Happy Advent! Paige

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I Miss Certitude

Just Be God’s: A Call to Continuing Conversion is a series of blog posts. You might want to start reading it from the beginning: Here.

October 16

Yesterday was RCIA, and the day before that, was church.

At CoC, I was overly complimented for my sermon, and I awkwardly didn’t know what to say. It made me wonder if I would make a good “Pastor.” It’s something that I’m out of practice at, but I think I would like. But then again, I wonder about being a teacher. I guess they go hand in hand. I was a bit caught off guard. I didn’t know what to do/say, so I just said, “Thank you.” For the moment, I’m not called to pastor. I’m just doing my thing: learn, grow, share.

Also, Bob said he’s giving my email and number to D’Esta (Pepperdine chaplain emeritus) because she is writing a book of CoC women sermons right now. I’m not intimidated at all…

Then in RCIA it was nice to sit and listen to people talk a little bit about their draw to Jesus. There were some questions that I hadn’t thought about for a while, like, what’s my favorite Jesus story? How do I see Jesus right now? What is it that I want from Jesus? Or even, Where did I see God this week?

I haven’t taken time to meditate on these things for a while or read the Bible in a big chunk. What struck me the most was the question, “What do I want?”

And this is where I pause, because, I don’t know. My first thought in RCIA class was “A job!” i.e., direction, vocation, calling, and more certitude. Certitude for me is really really really knowing, and knowing specifics, believing specifics. No doubt.

It’s strange the way once certitude leaves, it doesn’t really come back. I suppose you could be certain of something else? I don’t know what I want. And I get distracted easily from answering the question.

Paid to Preach

Just Be God’s: A Call to Continuing Conversion is a series of blog posts. You might want to start reading it from the beginning: Here.

October 5

$200 for preaching?! Yep. That happened. I received a check in the mail from someone I don’t know, but it’s from the “Brookline church of Christ” checkbook.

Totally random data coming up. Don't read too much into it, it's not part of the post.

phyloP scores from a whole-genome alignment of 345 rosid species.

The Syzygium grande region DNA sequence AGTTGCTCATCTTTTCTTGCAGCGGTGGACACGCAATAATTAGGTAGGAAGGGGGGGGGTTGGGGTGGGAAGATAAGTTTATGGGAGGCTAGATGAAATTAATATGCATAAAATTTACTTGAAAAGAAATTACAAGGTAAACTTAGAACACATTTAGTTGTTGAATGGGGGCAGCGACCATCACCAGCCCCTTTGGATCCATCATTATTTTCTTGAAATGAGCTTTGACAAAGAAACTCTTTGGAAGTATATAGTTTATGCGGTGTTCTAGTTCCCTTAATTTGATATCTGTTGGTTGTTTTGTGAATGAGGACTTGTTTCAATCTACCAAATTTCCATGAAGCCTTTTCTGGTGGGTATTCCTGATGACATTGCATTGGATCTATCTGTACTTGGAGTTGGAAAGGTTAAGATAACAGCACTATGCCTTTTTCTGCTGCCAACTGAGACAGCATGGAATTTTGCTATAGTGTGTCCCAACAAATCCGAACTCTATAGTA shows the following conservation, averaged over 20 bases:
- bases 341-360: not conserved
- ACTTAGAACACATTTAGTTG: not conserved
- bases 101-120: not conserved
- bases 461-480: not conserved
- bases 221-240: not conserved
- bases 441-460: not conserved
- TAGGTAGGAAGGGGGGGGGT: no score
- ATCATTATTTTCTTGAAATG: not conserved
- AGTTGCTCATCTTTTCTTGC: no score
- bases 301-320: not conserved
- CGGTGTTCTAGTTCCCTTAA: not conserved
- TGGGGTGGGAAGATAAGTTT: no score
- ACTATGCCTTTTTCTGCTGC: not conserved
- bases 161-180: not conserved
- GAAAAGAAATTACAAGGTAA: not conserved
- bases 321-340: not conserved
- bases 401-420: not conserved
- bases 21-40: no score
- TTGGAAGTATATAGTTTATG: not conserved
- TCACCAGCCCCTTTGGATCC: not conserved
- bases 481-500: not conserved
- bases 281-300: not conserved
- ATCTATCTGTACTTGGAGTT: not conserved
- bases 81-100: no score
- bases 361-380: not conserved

I had no idea this was a paid gig. Several people asked me if I was getting paid, and I was like, “No. You don’t get paid to preach. You’re just like serving, and the church is poor.” Apparently not. Now, I know why people do this, and I know why one of the regular preacher’s wives was looking at me all sideways asking, “So, you’re preaching on Sunday…”

I received a very nice letter, along with my check:

Hi Paige,

I meant to give this to you at church Sunday, but I didn’t catch you before you left… so here it is. Thanks for preaching, I really enjoyed your sermon.

Dave

It’s probably a good thing I didn’t know, because I don’t know if I would have preached if I knew I got paid, and I don’t know if I would have said I’d do it again if I knew I got paid.

I mean, I know everyone who invited me to preach knows that money is involved, and no one mentioned it?! Why does money make it more intimidating? Maybe I should have done their usual post-holily conversation—at least that way they get their money’s worth.

I don’t know why it feels so weird. But I guess it makes sense. It’s probably more economical to simply pay someone to preach, than to have a full time preacher.

When I decided I would be okay preaching, I guess it was sort of an intrinsic decision (besides that whole power trip thing). Obviously, there is also extrinsic motivation (besides money) like breaking church of Christ rules, getting attention and hopefully praise for whatever I preach, being one of those girls that preach, being able to use my degree… There was still a lot of risk involved, it was very personal. I want to serve, and apparently they need some women to say “Yes” to preaching (and I don’t know why they don’t). Though Brookline does expect a certain caliber, they want people trained in theology, and many are not theologically trained in the churches of Christ. I’m glad I could help, and I said I would help again.